One of the most pleasurable aspects of the project was getting comments from people who weren’t aware of what we were doing. As I’d used my personal Twitter account (TheSpaceLathe) for the modern Arthur, a few friends got quite concerned about the content of my tweets and thought I’d had some kind of personality change. I haven’t explained to them yet that I am not having a string of affairs as I’m quite interested to see if any of them start gossiping to my partner or spreading rumours.

tinder arthurBut using my personal account did restrict some of the content and meant I was more cautious than I should have been. One person on Twitter (@monsterlander) commented that the real Arthur Seaton would have laid in to noisy neighbours who woke him up (this is how the ‘new’ story starts) but as far as I am aware, Seaton didn’t really go around lamping people. There was always the threat of violence but he didn’t really instigate it. When he gets caught out by the squaddies it’s them that catch him rather than the other way around. But I was able to respond to this later on in the schedule by sending Monsterlander a threat.

It was a pleasant coincidence that Raphael Hefti’s exhibition was running at the Nottingham Contemporary at the same time as Being Arthur. Hefti is fascinated by processes and experimenting with materials. For his current solo exhibition he visited industries in the East Midlands, such as Rolls Royce with the aim of learning about the composition and treatment of metals in different states.

Arthur Seaton is a factory worker at Raleigh who grafts all day at his lathe for “14, 3 and tuppence for 1,000 of these a day”. Raleigh, during the period in which the book was set, was one of the largest employers in Nottingham, alongside Players and Boots. Sillitoe worked at Raleigh too, describing the daily grind as “a thousand times a day I set the bar, spin back the turret, push in the chamfer, force the drill. Working two cutting blades till the brass hexagonal nut falls into my right hand and gets thrown into a tin.”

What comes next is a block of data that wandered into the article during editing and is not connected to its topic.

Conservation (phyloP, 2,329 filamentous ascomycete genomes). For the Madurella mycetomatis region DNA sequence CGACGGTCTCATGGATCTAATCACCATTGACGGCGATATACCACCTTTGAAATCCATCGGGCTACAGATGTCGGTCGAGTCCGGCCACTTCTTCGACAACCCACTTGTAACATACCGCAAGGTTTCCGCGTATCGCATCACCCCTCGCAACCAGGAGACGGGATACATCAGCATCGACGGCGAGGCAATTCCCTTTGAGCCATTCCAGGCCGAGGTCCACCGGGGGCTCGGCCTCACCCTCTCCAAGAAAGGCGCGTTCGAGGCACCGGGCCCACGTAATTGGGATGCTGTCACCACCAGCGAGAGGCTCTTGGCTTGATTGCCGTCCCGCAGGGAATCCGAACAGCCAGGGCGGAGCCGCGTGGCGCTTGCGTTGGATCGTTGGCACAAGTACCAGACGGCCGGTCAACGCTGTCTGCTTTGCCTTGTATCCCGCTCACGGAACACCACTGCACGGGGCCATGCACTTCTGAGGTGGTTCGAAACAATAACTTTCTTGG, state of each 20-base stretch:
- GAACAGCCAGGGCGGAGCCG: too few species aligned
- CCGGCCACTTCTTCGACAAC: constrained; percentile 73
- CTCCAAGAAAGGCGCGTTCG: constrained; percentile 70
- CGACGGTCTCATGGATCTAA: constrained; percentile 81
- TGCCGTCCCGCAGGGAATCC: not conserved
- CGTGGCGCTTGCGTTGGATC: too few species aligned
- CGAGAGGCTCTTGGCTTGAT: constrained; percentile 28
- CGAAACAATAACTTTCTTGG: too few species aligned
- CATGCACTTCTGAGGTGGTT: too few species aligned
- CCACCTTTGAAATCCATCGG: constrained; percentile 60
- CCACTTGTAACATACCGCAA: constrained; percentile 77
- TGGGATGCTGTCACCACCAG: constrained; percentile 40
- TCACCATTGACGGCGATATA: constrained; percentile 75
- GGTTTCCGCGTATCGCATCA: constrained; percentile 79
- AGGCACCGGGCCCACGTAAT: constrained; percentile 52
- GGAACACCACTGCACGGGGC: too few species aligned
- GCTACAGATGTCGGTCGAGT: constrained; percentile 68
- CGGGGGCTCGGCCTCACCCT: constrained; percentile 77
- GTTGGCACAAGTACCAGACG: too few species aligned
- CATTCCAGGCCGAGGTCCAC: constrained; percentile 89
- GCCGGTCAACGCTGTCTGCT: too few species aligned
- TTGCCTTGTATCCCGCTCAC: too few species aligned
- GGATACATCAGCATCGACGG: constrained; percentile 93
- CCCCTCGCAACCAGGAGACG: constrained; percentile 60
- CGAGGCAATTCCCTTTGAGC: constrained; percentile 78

Photograph taken from Evening Post, Nov 6. Mark Patterson article

Hefti, if you like, has taken these offcuts, these pieces of industrial waste from the production process, and given them new meanings through his experimental art. Instead of nuts he has used aluminium, titanium, copper and steel poles and heated them up so that they produce ribbons of beautiful colour. The artwork is entitled ‘Various Threaded Poles of Determinate Length Potentially altering their Determinacy, 2014’.

Both Seaton and Hefti’s artwork share quite a few similarities: Neither can be easily classified, they are both shaped by the industrial production process, and they equally strive to transcend their material existence. Seaton described his lathe as ‘my everlasting pal because it gets me thinking’. His imagination enabled him to temporary escape from monotonous, repetitious labour while defying anybody to try and grind him down. Hefti’s incredible artwork refuses to be pinned down and transforms industrial waste into something quite magical. But the similarities end there. Seaton would never be seen dead in some poncy art gallery, not even for a free cocktail on opening night.